This is a story about incest, child molestation, rape, suicide, bullying, physical abuse, murder, and multiple pedophiles and ghosts. Pedophiles, rapists, and murderers have been around since the beginning of time.
While legislators were writing the first laws in Alabama, some miscreant citizens were already breaking them, causing disorder and fleeing the hands of justice. Among these were cult-leader-turned-murderer "Bloody" Bob Sims, social-activist-turned-anarchist Albert Parsons, the mysterious hobo bandit Railroad Bill and the nefarious outlaw sheriff Steve Renfroe, who was credited with countless prison escapes, thefts and arson. Legendary Wild West figures Frank and Jesse James also appeared in Alabama, along with numerous other well-known gunslingers, pirates, crooks and desperados. Bushwhackers caused widespread chaos during the Civil War and were considered outlaws depending on which side you supported. Join real-life partners in crime Kelly Kazek and Wil Elrick as they recount the atrocities of some of Alabama's most infamous lawbreakers.
"Paperboy" tells the story as only an afternoon paperboy in rural America in the sixties can. Thousands of readers identified with the unique characters of Colby while reading "The Bridge." They grew to love Tommy and the band of boys, were entertained by their childish pranks, and touched by their generosity. In "Paperboy," change is coming to Colby. The shoe factory has sold and a hat factory is taking its place. A factory manager has been named and he's definitely not from Colby. There's an influx of interesting newcomers. The high school principal is also new to Colby. He must deal with teenage pregnancy, the snooping high school office secretary, and the Colby Curls rumor mill. He, too, has a mysterious past and uses it to his advantage. The pregnant teen and her auto-mechanic single mother aren't Colby natives either. Rumors about both abound. The mother has a past which touches the present, and eventually involves the entire town. Tommy and Booger, while delivering the "Colby Telegraph," discover that Colby's patriarch, Mr. Koch, has a heroic but classified history. While raking leaves for Mrs. Whitener, they learn the origin of her accent and how she got to Colby. It's not what most people think. Jupiter Storm, the town's primary purveyor of gossip, whose opinion always exceeds his knowledge, is perpetually annoying. But Tommy and Booger learn that Jupiter is a decorated World War II veteran. And when a threatening stranger appears on the scene, the entire town learns of Jupiter's unique but redeeming skill. How will Colby be different, and how will it be the same? About the Author Stan and his wife Debbie live in Southern Missouri where they raised three boys and a golden retriever. www.stancrader.com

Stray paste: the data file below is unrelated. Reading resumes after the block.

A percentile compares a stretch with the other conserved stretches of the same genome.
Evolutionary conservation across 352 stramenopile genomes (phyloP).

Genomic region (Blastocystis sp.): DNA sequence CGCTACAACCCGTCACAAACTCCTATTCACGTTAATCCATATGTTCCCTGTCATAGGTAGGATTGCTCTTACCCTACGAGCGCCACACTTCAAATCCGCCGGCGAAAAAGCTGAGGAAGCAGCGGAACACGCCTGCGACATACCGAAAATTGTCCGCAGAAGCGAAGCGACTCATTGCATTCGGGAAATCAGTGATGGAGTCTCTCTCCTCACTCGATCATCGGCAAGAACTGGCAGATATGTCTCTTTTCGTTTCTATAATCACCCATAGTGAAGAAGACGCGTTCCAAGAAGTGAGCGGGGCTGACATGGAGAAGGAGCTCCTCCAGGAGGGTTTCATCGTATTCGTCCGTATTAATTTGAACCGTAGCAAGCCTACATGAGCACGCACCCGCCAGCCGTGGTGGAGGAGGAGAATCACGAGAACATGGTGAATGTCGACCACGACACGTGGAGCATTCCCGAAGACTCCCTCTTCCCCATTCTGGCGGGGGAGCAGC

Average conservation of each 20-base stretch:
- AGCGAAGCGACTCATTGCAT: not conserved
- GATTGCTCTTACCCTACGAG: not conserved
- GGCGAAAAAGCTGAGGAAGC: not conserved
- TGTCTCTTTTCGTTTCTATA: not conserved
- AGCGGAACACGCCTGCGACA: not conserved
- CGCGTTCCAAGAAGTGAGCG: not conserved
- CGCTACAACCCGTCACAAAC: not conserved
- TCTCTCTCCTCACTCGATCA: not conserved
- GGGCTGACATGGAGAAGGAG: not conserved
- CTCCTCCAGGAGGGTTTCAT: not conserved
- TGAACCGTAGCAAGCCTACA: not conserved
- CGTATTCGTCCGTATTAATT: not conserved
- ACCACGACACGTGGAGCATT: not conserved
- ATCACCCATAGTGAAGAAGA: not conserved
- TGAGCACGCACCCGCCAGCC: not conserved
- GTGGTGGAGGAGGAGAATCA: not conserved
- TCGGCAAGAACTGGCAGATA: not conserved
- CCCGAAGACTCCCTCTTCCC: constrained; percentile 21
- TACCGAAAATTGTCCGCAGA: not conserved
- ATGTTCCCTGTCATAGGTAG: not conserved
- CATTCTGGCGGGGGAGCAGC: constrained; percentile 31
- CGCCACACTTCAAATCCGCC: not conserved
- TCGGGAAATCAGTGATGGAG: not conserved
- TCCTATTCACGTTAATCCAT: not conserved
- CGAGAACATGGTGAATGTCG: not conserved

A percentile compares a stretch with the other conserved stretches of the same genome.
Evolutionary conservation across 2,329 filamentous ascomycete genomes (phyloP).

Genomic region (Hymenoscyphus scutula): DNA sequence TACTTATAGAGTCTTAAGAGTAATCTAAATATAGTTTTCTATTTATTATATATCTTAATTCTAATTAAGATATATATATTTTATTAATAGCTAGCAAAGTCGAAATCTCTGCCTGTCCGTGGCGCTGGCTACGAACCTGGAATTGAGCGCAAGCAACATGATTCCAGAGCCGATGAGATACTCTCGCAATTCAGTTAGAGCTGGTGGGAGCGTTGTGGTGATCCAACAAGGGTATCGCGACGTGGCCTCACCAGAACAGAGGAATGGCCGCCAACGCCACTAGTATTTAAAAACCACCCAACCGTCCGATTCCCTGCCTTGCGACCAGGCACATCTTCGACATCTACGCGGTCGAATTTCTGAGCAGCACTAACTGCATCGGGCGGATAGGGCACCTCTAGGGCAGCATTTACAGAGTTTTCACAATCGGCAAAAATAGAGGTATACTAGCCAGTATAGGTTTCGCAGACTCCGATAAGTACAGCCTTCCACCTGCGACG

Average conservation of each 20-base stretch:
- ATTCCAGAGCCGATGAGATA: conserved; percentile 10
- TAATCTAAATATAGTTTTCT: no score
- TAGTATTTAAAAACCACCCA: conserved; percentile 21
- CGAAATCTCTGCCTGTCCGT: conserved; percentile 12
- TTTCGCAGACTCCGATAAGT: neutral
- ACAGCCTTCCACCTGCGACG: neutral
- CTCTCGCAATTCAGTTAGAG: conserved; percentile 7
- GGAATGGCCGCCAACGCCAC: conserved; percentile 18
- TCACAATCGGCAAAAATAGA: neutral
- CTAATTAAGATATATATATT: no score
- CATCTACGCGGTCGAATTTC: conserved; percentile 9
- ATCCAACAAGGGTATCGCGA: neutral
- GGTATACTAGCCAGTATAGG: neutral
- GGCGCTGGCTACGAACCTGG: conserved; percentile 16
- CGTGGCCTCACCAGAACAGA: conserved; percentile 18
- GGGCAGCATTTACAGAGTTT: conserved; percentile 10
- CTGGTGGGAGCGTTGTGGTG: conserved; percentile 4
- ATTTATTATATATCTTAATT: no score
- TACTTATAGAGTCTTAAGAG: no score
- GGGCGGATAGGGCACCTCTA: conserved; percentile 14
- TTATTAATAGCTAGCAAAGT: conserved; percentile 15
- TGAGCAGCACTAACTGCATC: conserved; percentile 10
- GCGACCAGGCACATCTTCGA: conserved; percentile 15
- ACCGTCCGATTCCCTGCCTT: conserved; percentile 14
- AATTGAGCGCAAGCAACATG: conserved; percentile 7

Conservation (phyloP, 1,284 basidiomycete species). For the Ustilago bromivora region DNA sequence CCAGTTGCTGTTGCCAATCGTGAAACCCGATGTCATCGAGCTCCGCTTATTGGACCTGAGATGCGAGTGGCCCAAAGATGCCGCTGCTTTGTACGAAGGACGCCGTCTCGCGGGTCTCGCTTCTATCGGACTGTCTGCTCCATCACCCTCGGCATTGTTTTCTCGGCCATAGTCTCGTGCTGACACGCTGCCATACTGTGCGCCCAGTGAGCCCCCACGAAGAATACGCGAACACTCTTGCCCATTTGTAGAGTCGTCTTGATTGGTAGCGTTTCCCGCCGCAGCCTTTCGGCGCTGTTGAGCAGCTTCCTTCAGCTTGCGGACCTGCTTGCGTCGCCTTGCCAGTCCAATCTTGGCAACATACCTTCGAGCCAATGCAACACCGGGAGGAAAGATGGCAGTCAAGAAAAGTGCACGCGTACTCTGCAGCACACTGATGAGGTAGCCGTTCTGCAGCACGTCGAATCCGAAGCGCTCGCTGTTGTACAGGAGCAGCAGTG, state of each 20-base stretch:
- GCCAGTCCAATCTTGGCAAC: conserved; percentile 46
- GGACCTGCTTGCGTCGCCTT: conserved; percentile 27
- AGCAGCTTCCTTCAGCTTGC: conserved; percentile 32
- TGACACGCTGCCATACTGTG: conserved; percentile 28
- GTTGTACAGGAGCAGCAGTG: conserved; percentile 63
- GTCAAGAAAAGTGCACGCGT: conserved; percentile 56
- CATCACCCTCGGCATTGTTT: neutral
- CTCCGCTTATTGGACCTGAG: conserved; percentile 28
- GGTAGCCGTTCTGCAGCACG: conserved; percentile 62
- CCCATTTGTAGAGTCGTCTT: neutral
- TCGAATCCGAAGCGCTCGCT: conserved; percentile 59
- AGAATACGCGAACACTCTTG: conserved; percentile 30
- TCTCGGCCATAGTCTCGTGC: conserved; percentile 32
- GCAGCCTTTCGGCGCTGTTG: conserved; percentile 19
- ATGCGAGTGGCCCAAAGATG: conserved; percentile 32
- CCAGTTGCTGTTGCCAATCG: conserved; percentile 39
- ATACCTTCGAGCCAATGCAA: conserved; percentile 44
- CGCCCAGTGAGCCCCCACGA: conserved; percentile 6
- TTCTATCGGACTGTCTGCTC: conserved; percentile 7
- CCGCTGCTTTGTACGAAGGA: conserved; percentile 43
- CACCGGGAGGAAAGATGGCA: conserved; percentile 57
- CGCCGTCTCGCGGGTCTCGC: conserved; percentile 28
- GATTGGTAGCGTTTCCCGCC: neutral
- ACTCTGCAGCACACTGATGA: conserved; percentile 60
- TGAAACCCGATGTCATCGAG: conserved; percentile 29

Includes the section "Book reviews."
One of the most important works of twentieth-century American literature, Zora Neale Hurston's beloved 1937 classic, Their Eyes Were Watching God, is an enduring Southern love story sparkling with wit, beauty, and heartfelt wisdom. Told in the captivating voice of a woman who refuses to live in sorrow, bitterness, fear, or foolish romantic dreams, it is the story of fair-skinned, fiercely independent Janie Crawford, and her evolving selfhood through three marriages and a life marked by poverty, trials, and purpose. A true literary wonder, Hurston's masterwork remains as relevant and affecting today as when it was first published -- perhaps the most widely read and highly regarded novel in the entire canon of African American literature.
The school year is almost at an end, and the chocolate sale is ancient history. But no one at Trinity School can forget the Chocolate War. Devious Archie Costello, commander of the secret school organization called the Vigils, still has some torturous assignments to hand out before he graduates. In spite of this pleasure, Archie is troubled that his right-hand man, Obie, has started to move away from the Vigils. Luckily Archie knows his stooges will fix that. But Obie has some plans of his own.
From the author of the beloved classic Where the Red Fern Grows comes a timeless adventure about a boy who discovers a tree full of monkeys. The last thing fourteen-year-old Jay Berry Lee expects to find while trekking through the Ozark Mountains of Oklahoma is a tree full of monkeys. But then Jay learns from his grandpa that the monkeys have escaped from a traveling circus, and there’s a big reward for the person who finds and returns them. His family could really use the money, so Jay sets off, determined to catch them. But by the end of the summer, Jay will have learned a lot more than he bargained for—and not just about monkeys. From the beloved author of Where the Red Fern Grows comes another memorable adventure novel filled with heart, humor, and excitement. Honors and Praise for Wilson Rawls’ Where the Red Fern Grows: A School Library Journal Top 100 Children’s Novel An NPR Must-Read for Kids Ages 9 to 14 Winner of 4 State Awards Over 7 million copies in print! “A rewarding book . . . [with] careful, precise observation, all of it rightly phrased.” —The New York Times Book Review “One of the great classics of children’s literature . . . Any child who doesn’t get to read this beloved and powerfully emotional book has missed out on an important piece of childhood for the last 40-plus years.” —Common Sense Media “An exciting tale of love and adventure you’ll never forget.” —School Library Journal
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